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CALIFORNIA | LOCAL
June 11, 1993
So Lawrence Powell, convicted felon, concludes that his jury was composed of "cowards" ("Powell Says King Jurors Took the 'Easy Out,' " June 3). This, we must understand, from a well-trained, armed police officer, who in the company of a group of similarly armed and trained officers estimated to have numbered from 12 to 23, could not take one large, drunken, crawling, kneeling man into custody without first smashing him into submission. The members of the jury need not be offended or concerned.
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November 18, 1995 | JOHN J. GOLDMAN, TIMES STAFF WRITER
Federal prosecutors vowed Friday to retry boxing promoter Don King on insurance- fraud charges after jurors were dismissed in his first trial. A mistrial was declared in the case Thursday, when the jury deadlocked on a verdict. Prosecutors appealed to a higher court to force further deliberations but gave up on that approach Friday. When the mistrial was made official Friday, King walked smiling from the courtroom, saying, "I am going to church." Jurors said the panel was divided.
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CALIFORNIA | LOCAL
May 13, 1992
As a criminal defense attorney who represents black defendants charged with assault crimes, it seems obvious the prosecutor in the King beating created a crime without a victim when he decided not to call Rodney King to testify. In my years in the criminal defense field, I cannot think of a case where the prosecutor did not call the victim to the stand. The prosecution bears a heavy burden in this case to justify its strategy. ROBERT E. KROLL Oakland
CALIFORNIA | LOCAL
October 4, 1995 | CATHERINE SAILLANT and MIGUEL BUSTILLO, SPECIAL TO THE TIMES
If anyone knows what life will now be like for jurors in the O.J. Simpson trial, it is the former jurors in the first Rodney G. King beating trial in Simi Valley. And several of the Ventura County residents who served on the King jury said Tuesday that jurors in the media-saturated "trial of the century" are in for one rough ride. They will be second-guessed, made fun of and cursed. Tabloid reporters will hound them for months, even years. Their lives will never be the same.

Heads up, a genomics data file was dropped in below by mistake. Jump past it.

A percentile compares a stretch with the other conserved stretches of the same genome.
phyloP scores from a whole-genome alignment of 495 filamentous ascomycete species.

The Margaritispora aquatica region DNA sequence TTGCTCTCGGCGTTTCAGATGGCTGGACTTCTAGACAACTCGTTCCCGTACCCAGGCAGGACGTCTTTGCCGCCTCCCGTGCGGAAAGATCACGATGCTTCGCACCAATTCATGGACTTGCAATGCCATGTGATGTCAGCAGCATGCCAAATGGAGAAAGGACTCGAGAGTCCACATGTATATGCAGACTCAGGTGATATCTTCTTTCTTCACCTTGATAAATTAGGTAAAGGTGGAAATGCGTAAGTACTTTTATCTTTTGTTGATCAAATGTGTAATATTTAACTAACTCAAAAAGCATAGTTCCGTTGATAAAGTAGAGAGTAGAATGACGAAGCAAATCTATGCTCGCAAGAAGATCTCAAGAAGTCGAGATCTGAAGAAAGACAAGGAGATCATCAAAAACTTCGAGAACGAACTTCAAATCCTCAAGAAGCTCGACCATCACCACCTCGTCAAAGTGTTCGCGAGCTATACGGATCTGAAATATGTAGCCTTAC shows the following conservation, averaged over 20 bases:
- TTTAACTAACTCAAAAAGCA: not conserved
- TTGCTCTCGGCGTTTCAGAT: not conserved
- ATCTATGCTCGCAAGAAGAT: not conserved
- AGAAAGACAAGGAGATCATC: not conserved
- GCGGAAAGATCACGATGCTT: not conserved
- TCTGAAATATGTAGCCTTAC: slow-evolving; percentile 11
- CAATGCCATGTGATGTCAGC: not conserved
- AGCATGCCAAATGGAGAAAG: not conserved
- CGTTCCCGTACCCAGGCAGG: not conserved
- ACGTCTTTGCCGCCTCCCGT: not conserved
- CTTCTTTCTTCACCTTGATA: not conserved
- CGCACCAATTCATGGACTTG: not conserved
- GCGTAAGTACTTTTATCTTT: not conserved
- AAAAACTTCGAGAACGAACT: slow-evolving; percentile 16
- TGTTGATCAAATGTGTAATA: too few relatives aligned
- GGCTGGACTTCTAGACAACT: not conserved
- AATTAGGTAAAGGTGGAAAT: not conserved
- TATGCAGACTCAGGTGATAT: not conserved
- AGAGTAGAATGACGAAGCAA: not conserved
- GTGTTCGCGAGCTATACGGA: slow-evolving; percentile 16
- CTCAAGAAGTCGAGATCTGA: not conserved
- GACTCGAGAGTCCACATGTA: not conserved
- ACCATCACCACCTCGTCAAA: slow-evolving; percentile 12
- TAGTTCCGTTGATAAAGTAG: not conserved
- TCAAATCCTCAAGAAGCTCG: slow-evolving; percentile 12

NEWS
April 20, 1993 | LILY DIZON, TIMES STAFF WRITER
Midway into their deliberations, jurors in the Rodney G. King federal civil rights trial were virtually unanimous on three points, a member of the jury said Monday at his Fullerton home. King was never an aggressor. Sgt. Stacey C. Koon violated King's civil rights. Officer Theodore J. Briseno did not. A few jurors were wavering on the culpability of Officer Laurence M. Powell and former Officer Timothy E. Wind.
NEWS
April 16, 1993 | JIM NEWTON, TIMES STAFF WRITER
Deliberations resumed Thursday when a juror in the Rodney G. King civil rights trial rejoined the rest of the panel, ending a recess called Wednesday because of the juror's sudden illness. No details were disclosed about which juror had suffered the ailment, but the malady appeared to have been minor and cost the jury only one afternoon's work.
CALIFORNIA | LOCAL
May 19, 1994
A juror who brought a dictionary to the jury room Wednesday to look up the word reprehensible got a lecture from the judge in the Rodney G. King civil trial. "The law is not to be found in Webster's dictionary," U.S. District Judge John G. Davies said. "It's to be found in the (court's) instructions." Davies said the slip-up was harmless, and attorneys for both sides agreed.
CALIFORNIA | LOCAL
February 19, 1993 | JIM NEWTON, TIMES STAFF WRITER
Six prospective jurors in the Rodney G. King civil rights trial, including three of the four minority members of the initial panel of jury candidates, were dismissed Thursday after U.S. District Judge John G. Davies ruled that they could not be impartial. They were replaced by six new potential jurors as the search continues to find 12 citizens deemed capable of weighing evidence fairly.
CALIFORNIA | LOCAL